YANGON (Reuters) - Myanmar has established a commission of inquiry to probe allegations of human rights abuses in conflict-torn Rakhine state, authorities said on Monday, as the country faces growing calls for accountability over accusations of ethnic cleansing against Rohingya Muslims.
The four-person commission will be comprised of two local and two international members – Filipino diplomat Rosario Manalo and Kenzo Oshima, Japan's former ambassador to the U.N – the Myanmar President's Office said in a statement. Manalo, 82, a former undersecretary of foreign affairs, will chair the commission.
The two local members are lawyer Mya Thein and Aung Tun Thet, an economist and former UN official. Aung Tun Thet was last year appointed by de facto leader Aung San Suu Kyi to a key role in Myanmar's response to the Rakhine crisis, and in April told a Bangladesh newspaper that Myanmar had "no intention of ethnic cleansing".
"The Independent Commission will investigate the allegations of human rights violations and related issues, following the terrorist attacks by ARSA," the office of President Win Myint said, referring to the Arakan Rohingya Salvation Army, a Rohingya armed group.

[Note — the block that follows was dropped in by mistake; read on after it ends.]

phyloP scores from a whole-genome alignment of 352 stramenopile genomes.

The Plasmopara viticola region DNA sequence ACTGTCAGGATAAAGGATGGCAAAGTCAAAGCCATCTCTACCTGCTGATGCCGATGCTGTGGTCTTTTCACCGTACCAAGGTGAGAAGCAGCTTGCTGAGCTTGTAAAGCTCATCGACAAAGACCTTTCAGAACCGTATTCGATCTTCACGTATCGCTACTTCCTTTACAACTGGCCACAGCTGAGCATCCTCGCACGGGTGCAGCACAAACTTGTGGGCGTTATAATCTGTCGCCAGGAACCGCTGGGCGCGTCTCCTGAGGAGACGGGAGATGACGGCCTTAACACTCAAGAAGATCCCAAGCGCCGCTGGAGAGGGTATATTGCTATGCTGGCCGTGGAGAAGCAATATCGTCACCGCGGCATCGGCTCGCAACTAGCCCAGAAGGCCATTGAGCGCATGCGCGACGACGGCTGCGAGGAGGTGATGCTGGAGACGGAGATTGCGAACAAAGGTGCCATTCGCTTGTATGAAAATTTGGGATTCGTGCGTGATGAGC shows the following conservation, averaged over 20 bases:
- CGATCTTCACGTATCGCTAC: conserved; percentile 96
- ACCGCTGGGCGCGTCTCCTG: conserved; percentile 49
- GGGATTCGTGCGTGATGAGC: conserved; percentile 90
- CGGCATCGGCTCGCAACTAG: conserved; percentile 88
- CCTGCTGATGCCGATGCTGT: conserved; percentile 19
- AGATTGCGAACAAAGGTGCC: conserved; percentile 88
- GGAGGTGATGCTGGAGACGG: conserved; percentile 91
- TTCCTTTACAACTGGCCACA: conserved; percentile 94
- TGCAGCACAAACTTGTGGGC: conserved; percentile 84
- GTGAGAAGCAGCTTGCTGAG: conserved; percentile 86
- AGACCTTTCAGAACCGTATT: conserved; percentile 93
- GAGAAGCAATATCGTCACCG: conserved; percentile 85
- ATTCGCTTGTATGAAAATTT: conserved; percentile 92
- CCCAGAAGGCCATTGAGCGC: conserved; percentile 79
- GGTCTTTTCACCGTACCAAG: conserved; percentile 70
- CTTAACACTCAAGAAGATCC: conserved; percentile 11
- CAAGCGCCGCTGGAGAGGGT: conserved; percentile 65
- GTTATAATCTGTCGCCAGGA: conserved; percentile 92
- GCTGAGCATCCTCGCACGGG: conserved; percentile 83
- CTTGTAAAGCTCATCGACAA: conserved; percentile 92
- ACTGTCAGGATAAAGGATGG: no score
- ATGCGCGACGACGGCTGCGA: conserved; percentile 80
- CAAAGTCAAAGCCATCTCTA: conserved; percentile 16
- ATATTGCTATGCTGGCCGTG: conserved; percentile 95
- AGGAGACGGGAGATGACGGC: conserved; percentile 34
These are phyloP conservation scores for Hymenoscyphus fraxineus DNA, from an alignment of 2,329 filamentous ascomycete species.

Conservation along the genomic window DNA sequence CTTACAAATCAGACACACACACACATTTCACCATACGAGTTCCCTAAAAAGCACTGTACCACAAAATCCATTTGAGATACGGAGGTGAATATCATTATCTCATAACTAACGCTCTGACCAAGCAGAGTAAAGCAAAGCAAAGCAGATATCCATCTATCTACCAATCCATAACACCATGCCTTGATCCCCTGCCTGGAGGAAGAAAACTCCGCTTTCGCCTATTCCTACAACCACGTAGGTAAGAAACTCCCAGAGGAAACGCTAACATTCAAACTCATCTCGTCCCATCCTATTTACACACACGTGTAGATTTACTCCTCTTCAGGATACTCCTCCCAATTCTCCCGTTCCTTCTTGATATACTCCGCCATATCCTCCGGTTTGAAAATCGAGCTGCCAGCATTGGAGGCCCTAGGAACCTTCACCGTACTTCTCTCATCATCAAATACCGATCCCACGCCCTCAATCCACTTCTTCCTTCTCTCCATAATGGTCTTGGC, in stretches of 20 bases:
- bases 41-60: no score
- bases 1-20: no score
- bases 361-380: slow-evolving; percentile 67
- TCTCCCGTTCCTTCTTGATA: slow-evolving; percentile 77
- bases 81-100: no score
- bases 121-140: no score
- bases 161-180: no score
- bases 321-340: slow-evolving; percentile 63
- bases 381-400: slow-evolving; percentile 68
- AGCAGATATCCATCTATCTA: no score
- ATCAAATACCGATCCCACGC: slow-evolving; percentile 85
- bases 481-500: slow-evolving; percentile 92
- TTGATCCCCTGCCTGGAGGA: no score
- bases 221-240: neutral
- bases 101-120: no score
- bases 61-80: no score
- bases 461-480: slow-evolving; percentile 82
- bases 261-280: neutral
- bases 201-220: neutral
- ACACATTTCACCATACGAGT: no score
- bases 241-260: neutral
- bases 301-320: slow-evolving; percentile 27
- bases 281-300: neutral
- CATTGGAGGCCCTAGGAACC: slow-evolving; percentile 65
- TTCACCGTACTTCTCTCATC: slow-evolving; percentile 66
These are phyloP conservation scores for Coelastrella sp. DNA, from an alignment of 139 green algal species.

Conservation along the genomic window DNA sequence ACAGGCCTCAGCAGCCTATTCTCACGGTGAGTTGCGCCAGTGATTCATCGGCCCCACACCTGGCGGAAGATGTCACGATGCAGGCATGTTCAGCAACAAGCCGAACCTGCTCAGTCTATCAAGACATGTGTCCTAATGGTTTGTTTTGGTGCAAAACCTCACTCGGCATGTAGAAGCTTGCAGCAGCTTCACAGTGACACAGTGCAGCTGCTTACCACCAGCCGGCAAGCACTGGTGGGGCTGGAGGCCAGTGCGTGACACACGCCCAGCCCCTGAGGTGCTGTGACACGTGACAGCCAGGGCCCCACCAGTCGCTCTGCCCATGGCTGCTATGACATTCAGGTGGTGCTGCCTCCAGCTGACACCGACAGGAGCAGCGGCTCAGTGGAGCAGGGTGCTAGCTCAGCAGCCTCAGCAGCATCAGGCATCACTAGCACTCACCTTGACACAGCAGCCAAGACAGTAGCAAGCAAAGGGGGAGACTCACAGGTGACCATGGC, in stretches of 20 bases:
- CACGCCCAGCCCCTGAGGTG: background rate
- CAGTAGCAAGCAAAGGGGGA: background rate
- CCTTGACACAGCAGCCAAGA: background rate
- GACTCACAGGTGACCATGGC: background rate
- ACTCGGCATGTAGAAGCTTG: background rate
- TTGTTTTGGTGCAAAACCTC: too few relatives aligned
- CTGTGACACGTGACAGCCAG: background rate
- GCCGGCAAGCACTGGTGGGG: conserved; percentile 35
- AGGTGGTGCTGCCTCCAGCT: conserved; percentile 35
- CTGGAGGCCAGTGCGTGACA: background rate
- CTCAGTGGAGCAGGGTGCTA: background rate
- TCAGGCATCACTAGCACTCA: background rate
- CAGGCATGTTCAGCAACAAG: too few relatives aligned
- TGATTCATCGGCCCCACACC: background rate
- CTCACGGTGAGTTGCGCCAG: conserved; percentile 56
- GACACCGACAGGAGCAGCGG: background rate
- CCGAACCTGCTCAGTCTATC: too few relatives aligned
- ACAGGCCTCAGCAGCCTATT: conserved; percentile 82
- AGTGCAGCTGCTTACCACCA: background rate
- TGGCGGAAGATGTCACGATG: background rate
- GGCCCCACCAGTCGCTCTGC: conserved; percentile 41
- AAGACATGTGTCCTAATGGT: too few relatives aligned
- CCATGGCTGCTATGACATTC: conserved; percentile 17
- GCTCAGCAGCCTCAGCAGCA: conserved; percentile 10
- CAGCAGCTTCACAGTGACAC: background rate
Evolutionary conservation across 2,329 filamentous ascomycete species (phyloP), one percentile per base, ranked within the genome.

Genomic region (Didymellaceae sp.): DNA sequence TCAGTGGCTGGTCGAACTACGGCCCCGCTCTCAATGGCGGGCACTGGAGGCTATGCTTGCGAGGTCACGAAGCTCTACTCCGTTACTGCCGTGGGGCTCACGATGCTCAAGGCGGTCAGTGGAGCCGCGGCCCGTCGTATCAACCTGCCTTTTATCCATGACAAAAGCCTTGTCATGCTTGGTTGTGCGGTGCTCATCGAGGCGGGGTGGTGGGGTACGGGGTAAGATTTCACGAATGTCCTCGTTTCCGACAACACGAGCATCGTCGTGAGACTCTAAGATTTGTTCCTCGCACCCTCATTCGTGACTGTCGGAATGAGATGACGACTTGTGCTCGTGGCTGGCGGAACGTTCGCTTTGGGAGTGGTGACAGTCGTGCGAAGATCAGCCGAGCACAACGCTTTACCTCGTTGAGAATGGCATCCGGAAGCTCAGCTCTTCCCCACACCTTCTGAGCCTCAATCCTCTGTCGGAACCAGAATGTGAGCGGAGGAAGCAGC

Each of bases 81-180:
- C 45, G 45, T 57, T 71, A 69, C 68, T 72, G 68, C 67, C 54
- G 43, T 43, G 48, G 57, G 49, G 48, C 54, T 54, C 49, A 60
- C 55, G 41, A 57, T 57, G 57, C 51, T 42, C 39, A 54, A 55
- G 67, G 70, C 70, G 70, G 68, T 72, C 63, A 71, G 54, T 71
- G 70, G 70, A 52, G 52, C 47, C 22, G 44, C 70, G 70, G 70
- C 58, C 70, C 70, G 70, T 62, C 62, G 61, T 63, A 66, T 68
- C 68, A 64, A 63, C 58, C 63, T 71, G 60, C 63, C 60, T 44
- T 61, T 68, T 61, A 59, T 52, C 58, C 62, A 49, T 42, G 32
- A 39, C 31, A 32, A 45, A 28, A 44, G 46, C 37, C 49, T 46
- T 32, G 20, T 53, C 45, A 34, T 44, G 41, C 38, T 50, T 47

More than 700,000 Rohingya fled Myanmar's western Rakhine state after a military crackdown that started in August last year in response to attacks by ARSA on security posts. Myanmar has rejected accusations of ethnic cleansing and dismissed most accounts of atrocities, blaming Rohingya "terrorists".
The statement on Monday called the panel "part of its national initiative to address reconciliation, peace, stability and development in Rakhine."
The commission is one of several formed in recent months to address the situation in Rakhine state, which the UN has termed a "textbook example of ethnic cleansing".
(Reporting by Simon Lewis and Poppy McPherson; Editing by Hugh Lawson)